Book Image

Vue.js Quick Start Guide

By : Ajdin Imsirovic
Book Image

Vue.js Quick Start Guide

By: Ajdin Imsirovic

Overview of this book

Vue.js is the latest trending frontend framework. Simplicity, reactivity, and ?exibility are some of the key benefits that Vue offers to developers. This book will help you learn everything you need to know to build stunning reactive web apps with Vue.js 2 quickly and easily. This book will take you through the Vue 2 framework. You will start by learning the different Vue installation options: CDN, NPM, and Vue CLI. Then we will look at the core concepts of Vue: templates and components – ways to modularize Vue code. You will learn how to utilize directives, which are Vue-specific HTML attributes with additional features. Also, you will see how Vue uses a streamlined approach to development, with reusable methods, computed properties, and watchers, and how it controls state with the help of its data option. You will learn about the concepts of reactive programming in Vue, and how to understand communication between parent and child components. We will take a look at props and slots, working with CSS, filters, and mixins. We will also look at ways to add transitions and animations to Vue apps. Then you will extend Vue by building custom directives and your own plugins. Finally, you will learn about Vuex – a Vue plugin that allows us to centralize state, and also introduce Nuxt, which is a framework that builds on top of Vue and solves some issues of single-page applications. After learning about these components, you will be ready to build your own reactive web apps with Vue.js 2.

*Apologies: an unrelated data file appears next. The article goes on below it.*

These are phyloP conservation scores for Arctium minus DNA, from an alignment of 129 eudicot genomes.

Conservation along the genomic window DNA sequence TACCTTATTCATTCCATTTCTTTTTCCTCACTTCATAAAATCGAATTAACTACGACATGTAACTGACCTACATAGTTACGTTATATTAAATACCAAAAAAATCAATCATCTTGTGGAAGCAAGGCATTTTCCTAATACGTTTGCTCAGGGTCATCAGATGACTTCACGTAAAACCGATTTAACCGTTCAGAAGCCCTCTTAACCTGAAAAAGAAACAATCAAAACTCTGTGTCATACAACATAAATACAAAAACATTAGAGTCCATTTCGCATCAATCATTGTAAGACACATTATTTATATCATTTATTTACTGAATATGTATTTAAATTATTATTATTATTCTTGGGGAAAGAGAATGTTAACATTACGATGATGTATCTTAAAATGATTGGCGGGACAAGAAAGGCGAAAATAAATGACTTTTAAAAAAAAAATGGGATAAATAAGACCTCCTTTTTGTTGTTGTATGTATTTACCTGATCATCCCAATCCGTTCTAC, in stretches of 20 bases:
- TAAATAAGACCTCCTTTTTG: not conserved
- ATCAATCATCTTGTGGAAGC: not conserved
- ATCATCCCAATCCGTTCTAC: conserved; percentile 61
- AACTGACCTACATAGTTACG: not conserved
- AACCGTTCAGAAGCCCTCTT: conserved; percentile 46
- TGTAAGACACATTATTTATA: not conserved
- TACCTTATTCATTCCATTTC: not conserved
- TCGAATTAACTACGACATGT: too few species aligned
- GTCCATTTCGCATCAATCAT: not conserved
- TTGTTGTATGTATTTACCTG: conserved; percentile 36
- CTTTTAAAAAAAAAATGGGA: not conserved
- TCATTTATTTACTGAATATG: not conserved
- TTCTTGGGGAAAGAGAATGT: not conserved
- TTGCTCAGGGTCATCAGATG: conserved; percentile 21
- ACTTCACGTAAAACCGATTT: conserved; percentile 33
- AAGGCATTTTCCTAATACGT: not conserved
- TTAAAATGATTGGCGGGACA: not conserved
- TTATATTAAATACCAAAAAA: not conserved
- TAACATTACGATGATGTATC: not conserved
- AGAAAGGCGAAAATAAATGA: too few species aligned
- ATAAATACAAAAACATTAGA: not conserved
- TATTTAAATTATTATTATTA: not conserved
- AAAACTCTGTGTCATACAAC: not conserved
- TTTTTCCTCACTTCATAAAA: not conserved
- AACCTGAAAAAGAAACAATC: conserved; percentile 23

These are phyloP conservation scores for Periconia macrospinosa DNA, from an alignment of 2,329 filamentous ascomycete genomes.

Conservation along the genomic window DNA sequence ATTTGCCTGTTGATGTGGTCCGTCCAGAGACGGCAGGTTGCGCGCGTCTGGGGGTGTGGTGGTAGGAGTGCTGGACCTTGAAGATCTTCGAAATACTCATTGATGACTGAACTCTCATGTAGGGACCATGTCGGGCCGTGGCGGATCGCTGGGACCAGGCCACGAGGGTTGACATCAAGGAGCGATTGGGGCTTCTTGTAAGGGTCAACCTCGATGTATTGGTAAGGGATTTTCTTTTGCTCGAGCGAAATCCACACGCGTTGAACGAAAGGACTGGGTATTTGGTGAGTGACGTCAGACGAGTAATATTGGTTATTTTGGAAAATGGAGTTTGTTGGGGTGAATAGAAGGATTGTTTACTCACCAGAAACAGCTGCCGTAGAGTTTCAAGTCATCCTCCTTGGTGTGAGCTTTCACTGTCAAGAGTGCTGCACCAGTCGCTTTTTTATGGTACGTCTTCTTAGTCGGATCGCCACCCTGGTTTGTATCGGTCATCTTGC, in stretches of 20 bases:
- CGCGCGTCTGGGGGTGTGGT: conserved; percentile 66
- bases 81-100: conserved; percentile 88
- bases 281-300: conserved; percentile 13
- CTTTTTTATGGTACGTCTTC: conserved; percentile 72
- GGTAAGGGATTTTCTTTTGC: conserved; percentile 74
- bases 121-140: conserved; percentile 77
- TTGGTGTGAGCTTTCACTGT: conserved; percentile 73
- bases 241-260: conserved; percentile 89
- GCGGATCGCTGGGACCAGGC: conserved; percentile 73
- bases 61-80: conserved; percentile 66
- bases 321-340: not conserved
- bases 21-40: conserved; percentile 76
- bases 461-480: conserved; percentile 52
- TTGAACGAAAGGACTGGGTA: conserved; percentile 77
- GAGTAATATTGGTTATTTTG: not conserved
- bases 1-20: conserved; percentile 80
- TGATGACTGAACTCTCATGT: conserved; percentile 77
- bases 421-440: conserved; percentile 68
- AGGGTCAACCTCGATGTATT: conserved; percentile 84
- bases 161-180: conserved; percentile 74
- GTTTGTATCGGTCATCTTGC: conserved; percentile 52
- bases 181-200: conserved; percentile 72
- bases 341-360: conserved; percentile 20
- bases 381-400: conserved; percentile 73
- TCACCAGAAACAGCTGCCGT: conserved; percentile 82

Table of Contents (15 chapters)
Title Page
Copyright and Credits
Packt Upsell

Working with mixins

Mixins are a way for us to abstract out reusable functionality in our Vue code. Made popular in the frontend world by Sass, the concept of mixins is now present in a number of modern JavaScript frameworks.

Mixins are best used when we have some functionality that we would like to reuse across a number of components. In the example that follows, we will create a very simple Vue app, which will show two Bootstrap alerts on the page. When a user clicks on either of the alerts, the browser's viewport dimensions will be logged out to the console.

For this example to work, we will need to get some plain HTML components from the Bootstrap framework. Specifically, we will use the alert component.

The official documentation on this Bootstrap component can be found at this link:

It is important to note that Bootstrap components and Vue components are different things and should not be confused.

The app, when run, will produce this...